End of Alexander
End of Alexander26 mins 265 26 mins 265
‘Tell me of your proudest victory, my king.’ The beautiful queen Roxana asked of her dying husband, Alexander of Macedon.
The king’s fever had subsided for moments after three days of capricious chills and intolerable pain. His dark blond hair was a sweaty, tangled mess, and his piercing blue gazed at the stars in despair.
We shall meet in Babylon.
Calanus’ final words chimed in his weary head, before the old man had walked merrily into the fire to his death.
The lion-god never forgets, the lion-god never forgives, the Indian monk had told him, and at the gates of death he will be waiting, to torment you for all eternity.
We shall meet in Babylon.
And here he was, the king returned to the ancient Babylon, the hanging gardens built by Nebuchadnezzar lush and bountiful all around him. His body began the first tremors of convulsion all over again, and he looked at the marble temple of the city, afar on the hilltop.
Oh Hades, protect me from this lion-headed devil. I can feel his breath on my face.
He could now see Calanos’ apparition standing behind Roxana. He looked calm and stoic, almost sad.
The king’s body was wrecked with sharp stabs of pain, and he felt hot blood rush up his throat. The queen wailed and called for his physician, and the attendants rushed in a hurry to fetch water, ice, and herbs.
The monk looked at Alexander in silence, invisible to all else
We meet in Babylon, as I had promised.
The city of Persepolis, the pinnacle of Persia, had been razed to the ground.
Alexander had called it retribution for the destruction of Athens when Xerxes had marched into the west with his million-strong army, demolishing the three hundred Spartans led by the brave king Leonidas.
Or, so they called it. Razed.
It was a slaughter, and the Greek army knew it.
Thousands of innocent children were butchered as the sky-sprawling minarets of the greatest city in the world burnt to dust. The old and the sick run through with spears, often left to die, writhing in pain. The fabled, centuries-old Persepolis which people all across the fringes of Persia would throng to see, making year-long pilgrimages.
The buildings were lined with gold, silver and sculpted rocks, the library filled with a hundred thousand manuscripts, and the people peaceful when they capitulated to the conqueror from the west.
Alexander did not care. He watched it burn to its foundations, the screams from the dying population not reaching his ears, for his dancing girl, Thais, swayed her luscious body to a sweet desert symphony as he and his brother-in-arms, Hephaestion, enjoyed a strong drink.
The next morning, there was only a deathly quiet. The city was now a bed of ashes, its citizens corpses strewn across the cold streets. The Greeks had looted it to the bone.
‘Revenge.’ Alexander had proclaimed it, without a hint of remorse, and then he turned his eyes further eastward, to another fabled land flowing with riches. A land of a hundred rivers, where the soil spills out gold and diamonds and sapphires and lapis lazulis. A land where the gods themselves walk the earth.
The lion of Macedon reached the borders of the ancient country through the end of Asia Minor, from the north-west where the great Nanda Empire hadn’t rooted its stronghold. There were small republics and confederacies everywhere- protected by chieftains and commanders. He began hearing rumours of a capital that could rival even Persepolis, flourishing under age-old rulers.
For the first time, he was unsure if he should advance. He, with all his allied troops, had thirty thousand infantry and eight thousand cavalry. The king of Magadh, said his sources, had five hundred thousand men with fifty thousand cavalry and eight thousand war elephants. Moreover, the Indian longbow had such propensity to damage that neither shield nor breastplate could hinder its fatal path.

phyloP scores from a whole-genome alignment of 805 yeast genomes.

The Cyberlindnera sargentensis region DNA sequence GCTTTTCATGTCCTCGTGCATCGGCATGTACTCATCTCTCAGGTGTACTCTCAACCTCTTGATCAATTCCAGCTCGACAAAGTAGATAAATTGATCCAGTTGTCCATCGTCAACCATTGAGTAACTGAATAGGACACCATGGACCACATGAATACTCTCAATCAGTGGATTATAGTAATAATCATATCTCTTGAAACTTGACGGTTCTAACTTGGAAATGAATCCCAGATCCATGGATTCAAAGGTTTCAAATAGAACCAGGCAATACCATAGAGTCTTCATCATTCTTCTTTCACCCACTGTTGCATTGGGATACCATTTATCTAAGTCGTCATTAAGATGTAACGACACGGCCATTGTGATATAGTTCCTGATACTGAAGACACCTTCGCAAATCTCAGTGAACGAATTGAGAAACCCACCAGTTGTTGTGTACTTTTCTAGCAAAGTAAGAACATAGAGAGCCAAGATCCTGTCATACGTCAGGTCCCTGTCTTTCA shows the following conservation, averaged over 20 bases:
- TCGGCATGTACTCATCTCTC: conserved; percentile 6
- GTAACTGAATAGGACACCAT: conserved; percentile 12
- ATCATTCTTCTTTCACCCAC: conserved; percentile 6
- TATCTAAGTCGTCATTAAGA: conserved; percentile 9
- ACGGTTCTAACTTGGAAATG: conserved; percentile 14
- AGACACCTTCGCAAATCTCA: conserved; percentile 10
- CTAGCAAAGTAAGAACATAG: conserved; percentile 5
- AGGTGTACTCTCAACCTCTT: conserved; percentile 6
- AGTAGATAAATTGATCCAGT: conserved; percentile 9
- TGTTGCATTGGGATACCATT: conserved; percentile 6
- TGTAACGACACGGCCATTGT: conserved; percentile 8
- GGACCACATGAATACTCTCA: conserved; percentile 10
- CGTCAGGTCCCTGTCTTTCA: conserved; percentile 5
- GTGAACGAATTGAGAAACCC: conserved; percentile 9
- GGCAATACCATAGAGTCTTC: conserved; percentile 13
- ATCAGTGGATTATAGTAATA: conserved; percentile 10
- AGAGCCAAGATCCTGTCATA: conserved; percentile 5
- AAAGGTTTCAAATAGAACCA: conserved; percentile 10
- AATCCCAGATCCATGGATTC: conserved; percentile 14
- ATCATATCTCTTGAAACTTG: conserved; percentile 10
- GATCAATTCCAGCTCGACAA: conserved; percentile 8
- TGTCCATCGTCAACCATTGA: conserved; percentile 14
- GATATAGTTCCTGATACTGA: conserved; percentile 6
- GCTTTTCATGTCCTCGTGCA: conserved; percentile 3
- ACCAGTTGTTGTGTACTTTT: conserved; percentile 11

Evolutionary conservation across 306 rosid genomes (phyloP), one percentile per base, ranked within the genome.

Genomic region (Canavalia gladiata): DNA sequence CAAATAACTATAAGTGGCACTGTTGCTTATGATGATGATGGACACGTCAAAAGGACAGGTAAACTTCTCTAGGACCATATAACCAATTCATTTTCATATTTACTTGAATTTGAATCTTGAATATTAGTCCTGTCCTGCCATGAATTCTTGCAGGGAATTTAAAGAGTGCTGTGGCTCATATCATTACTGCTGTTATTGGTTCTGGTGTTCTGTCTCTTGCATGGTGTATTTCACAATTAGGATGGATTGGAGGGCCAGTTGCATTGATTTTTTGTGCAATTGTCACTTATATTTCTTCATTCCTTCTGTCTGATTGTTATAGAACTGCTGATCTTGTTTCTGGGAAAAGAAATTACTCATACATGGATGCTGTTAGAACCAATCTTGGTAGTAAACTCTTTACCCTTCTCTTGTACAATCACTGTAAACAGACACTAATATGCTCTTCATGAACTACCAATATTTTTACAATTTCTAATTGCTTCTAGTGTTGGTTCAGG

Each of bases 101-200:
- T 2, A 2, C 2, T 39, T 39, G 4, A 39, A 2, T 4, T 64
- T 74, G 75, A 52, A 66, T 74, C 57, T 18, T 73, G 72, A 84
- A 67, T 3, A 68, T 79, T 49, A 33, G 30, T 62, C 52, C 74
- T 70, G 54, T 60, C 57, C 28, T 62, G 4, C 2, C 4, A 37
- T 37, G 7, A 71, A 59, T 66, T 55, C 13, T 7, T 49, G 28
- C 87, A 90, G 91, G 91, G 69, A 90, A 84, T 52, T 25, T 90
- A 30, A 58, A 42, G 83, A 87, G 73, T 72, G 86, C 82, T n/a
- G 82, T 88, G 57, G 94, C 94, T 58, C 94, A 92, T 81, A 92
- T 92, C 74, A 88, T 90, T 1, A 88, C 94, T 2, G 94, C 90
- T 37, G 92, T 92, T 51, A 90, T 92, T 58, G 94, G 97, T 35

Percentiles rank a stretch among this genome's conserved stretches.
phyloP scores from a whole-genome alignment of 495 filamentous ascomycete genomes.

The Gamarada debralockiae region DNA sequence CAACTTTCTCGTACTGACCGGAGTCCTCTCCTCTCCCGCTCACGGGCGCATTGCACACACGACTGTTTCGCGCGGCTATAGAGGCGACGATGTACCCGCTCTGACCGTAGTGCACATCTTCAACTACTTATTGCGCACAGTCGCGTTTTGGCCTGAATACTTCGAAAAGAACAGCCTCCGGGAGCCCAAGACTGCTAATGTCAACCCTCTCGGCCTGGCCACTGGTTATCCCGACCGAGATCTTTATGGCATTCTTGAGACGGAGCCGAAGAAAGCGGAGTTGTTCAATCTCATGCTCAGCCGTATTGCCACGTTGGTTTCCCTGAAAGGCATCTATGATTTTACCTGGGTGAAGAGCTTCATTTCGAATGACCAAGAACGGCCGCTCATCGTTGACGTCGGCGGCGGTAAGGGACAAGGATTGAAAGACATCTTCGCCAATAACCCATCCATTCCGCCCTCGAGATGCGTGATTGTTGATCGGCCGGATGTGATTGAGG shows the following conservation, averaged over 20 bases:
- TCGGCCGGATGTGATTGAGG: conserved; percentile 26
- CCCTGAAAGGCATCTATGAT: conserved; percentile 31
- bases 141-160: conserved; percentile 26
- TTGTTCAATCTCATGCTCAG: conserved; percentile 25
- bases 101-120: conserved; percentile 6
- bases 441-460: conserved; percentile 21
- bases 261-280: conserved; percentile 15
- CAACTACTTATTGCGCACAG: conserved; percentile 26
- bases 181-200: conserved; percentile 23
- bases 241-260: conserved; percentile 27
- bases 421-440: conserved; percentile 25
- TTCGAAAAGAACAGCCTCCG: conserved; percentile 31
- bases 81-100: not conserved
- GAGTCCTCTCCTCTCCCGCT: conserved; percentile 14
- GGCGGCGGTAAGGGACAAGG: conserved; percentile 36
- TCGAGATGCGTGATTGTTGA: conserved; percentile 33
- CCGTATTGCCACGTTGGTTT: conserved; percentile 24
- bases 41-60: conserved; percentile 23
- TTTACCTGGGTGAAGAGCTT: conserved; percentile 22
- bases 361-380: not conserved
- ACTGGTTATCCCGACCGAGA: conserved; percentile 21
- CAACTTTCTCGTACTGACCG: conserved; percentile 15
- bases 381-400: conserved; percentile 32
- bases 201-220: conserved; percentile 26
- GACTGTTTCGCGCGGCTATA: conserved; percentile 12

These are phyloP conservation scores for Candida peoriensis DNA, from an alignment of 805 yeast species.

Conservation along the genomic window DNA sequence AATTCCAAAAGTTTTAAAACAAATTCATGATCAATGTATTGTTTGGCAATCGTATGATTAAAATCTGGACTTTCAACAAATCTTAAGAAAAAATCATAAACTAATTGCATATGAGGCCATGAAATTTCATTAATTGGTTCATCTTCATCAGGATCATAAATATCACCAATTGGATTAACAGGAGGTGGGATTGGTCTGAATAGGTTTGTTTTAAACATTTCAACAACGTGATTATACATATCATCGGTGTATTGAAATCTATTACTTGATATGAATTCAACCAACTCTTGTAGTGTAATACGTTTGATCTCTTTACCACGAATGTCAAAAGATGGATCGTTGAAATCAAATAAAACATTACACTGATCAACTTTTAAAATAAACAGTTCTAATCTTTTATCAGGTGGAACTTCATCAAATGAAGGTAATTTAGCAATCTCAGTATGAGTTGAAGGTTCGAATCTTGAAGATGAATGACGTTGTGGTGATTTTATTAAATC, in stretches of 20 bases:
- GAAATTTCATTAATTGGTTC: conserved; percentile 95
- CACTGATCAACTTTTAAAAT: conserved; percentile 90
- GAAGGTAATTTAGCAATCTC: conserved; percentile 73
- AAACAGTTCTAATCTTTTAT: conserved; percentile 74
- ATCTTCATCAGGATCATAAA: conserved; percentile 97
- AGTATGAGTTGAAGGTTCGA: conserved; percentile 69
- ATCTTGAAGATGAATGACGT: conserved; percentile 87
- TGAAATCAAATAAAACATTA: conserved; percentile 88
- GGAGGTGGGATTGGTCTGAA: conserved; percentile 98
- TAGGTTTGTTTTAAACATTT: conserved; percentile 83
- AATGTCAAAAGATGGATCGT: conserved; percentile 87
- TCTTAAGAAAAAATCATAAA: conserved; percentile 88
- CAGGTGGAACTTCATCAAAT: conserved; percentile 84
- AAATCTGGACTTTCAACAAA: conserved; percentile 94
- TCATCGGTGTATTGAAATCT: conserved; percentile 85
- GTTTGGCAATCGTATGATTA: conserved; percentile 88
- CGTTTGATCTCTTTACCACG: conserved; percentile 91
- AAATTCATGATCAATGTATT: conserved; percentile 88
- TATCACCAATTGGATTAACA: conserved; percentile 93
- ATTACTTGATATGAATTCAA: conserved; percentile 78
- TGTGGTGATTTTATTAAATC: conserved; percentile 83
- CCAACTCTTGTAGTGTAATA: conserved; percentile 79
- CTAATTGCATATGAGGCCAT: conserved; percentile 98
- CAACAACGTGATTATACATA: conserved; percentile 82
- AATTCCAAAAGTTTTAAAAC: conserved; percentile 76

He would have to face someone stronger than King Darius of Persia.
To put off the conflict until the end, he began raiding the Sindh river adjacents, where the country was still fragmented without a united front. He would conquer it all, bit by bit.
So they rode through the frigid cold of Hindu Kush. India was almost as if protected by nature itself- you couldn’t move in through the peninsula unless you had a fleet, and the Himadri mountain chain in the north was impenetrable. The only way was through Sindh, that too through the torment of the hills and the desert.
‘It is as if their gods have created a fortress of rock, sand and water. My king, are you certain that we should battle the lords of this country?’ Hephaestion asked him, as they faced the steep hill cities beginning from the ranges.
‘Persia was the undefeatable enemy for centuries, brother, and look what I did. After Darius fled, I took his daughter on his very royal bed. I am the son of Zeus himself. I will bring this land to its knees.’
The general looked at Alexander in despair. After years of conquest, the army had gotten weary and homesick. They had no morale left to face the might of the Nanda Empire. Further rumours spoke of kings of Gangaridai, near the eastern Vanga, raising another army of a hundred thousand.
This was the land of the ever-victorious Ajatasatru, the man who had made Magadh what it was, decades ago.
Alexander looked at the vast expanse before him- the land was near the river called Asvayana, and dense forests covered parts of the mountains. A silvery fog floated heavy upon the emerald hills, and an altogether deep sense of peace prevailed. Further east, blurring to the unpractised Greek eye, high in the clouds and the jagged hills, stood the sky-city of Masakavati.
The Greeks had begun the climb.
The hills were sodden from a fit of spring rain, and the crevices were treacherous. The army, which was used to digging trenches across citadel walls or climbing stone structures with rope and spear suddenly found the city almost impregnable. The mountain was flat at the top and could grow bountiful crops, so they couldn’t be starved out. A siege was impossible, for war-machines and catapults rarely worked when gravity worked so vehemently against them. The only possible option was for the men to climb up and open the city gates from within. This was another Trojan War.
Every few hours, torrents of indigenous arrows filled the sky like a thunderstorm and rained upon the Greeks, taking half a dozen men down with them. It was a city of but forty thousand people, with the fighting force barely two thousand. How could they even be resisting the Macedonian force?